Rhetoric is the last stage in the trivium. Its uses today are quite limited in a practical sense, but it is enjoyed somewhat as a sport or intellectual exercise. Rhetoric is considered the highest form of persuasion and has come to include writing as well. It uses the "art" of oratory based on the laws of logic. Prior to the advent of printing it was useful for presenting argument and persuasion in a skilled, oratorical fashion. As printing became more widespread the technique lapsed into disuse. Like the grammar and dialectic stages, it holds to no moral considerations. The Eleventh Edition of the Encyclopedia Britannica (1911) discusses rhetoric at length, stating, "So in grammar a rhetorical question is one which is asked not for the purpose of obtaining an answer, but simply for dramatic effect." It has been called "argument for argument’s sake." The Britannica further states, "As we can see, the way in which an argument is presented is everything and the rightness of the argument is of no consequence. It takes account simply of the faculty - the faculty of discovering any means of persuasion."
 
Christian debate in the home-school movement has made adjustments to accommodate moral rightness in debate training. The rules of debate throughout colleges and universities today, however, emphasize being persuasive regardless of whether the argument is morally right. The laws that prescribe the rules for debate specify that the moral rightness of the argument is not to be considered; the skill needed is persuasion, not correctness. The greatest criticism of the study of rhetoric is that debate is taken to absurdity because the cleverness of persuasion is so valued that it renders the subject matter irrelevant. Interestingly, Plato criticized rhetoric because he thought the arguments were often trivial and emphasized form over substance. Even our Christian home-school debaters struggle with the question of form over substance. All who have witnessed our young debate teams have been impressed. Still, I think it is something to look at in a prayerful way.
 
Conclusion

As wonderful as the human mind is, the reason of man will always be flawed. Humanism represents the spirit of this world, which is exemplified in fallen man. Webster’s Collegiate Dictionary defines humanism as "a philosophy that asserts the dignity and worth of man and his capacity for self-realization through reason and that often rejects supernaturalism." This is the essential philosophy of the classical writers and thinkers. The scriptures remind us that, "The heart is deceitful above all things and desperately wicked: who can know it?" (Jeremiah 17:9) And "the carnal mind, (mind of flesh) is enmity against God: for it is not subject to the law of God, neither indeed can be." (Romans 8:7) Not only are these scriptures true, but also our children must embrace them to be called children of God.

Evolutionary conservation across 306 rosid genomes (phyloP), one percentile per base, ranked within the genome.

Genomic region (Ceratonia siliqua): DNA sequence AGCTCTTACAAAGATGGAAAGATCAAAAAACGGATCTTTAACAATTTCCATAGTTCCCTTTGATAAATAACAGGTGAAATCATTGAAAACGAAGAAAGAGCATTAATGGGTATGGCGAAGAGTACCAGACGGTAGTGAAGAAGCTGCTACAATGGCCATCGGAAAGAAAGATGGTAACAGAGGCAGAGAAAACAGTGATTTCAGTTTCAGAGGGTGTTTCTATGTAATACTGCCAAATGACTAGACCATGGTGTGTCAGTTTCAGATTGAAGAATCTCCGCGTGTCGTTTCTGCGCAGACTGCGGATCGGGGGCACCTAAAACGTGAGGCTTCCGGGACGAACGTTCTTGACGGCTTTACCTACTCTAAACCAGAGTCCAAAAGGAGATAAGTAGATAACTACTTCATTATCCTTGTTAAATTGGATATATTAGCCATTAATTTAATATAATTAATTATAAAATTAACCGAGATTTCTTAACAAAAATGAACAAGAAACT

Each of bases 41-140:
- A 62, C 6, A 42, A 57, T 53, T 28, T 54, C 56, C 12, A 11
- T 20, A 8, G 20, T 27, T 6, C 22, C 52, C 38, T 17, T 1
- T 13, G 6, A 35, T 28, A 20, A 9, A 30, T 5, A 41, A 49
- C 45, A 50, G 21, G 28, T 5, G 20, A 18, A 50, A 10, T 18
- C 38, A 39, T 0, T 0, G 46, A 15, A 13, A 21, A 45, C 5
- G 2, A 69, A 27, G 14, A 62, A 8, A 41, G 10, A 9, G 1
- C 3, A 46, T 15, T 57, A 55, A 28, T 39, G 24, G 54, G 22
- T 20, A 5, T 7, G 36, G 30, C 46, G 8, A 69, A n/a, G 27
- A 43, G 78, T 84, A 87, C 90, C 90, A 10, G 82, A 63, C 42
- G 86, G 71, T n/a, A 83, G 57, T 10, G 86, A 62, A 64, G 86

When scripture teaches us to "love not the world," it speaks not only of the material world, but the unseen world of moral and spiritual reality. (John 2:15) Watchman Nee, in his book titled Love Not The World, writes concerning the world system, "since the day Adam opened the door for evil to enter God’s creation, the world has shown itself to be hostile to God. The world ‘did not know God’ (1 Corinthians 1:21), hated Christ (John 15:18), and cannot receive the spirit of truth (John 14:17). Its works are evil (John 7:7), and ‘friendship with the world is enmity with God’ (James 4:4)."

Today we lament over great institutions of higher learning like Harvard and Yale, which were solidly founded by Christian men for the glory of God. They have become monuments to humanism. What happened? At least part of the answer is that the roots of classical education and the slippery slope of the reason of man undermined the higher goal to glorify God. The slow, but steady erosion was caused by the ever-increasing pressure to be "fair and open-minded" and to not shun liberal thinking. It was decided that students would be ignorant if their instruction was too narrowly bound to the Bible.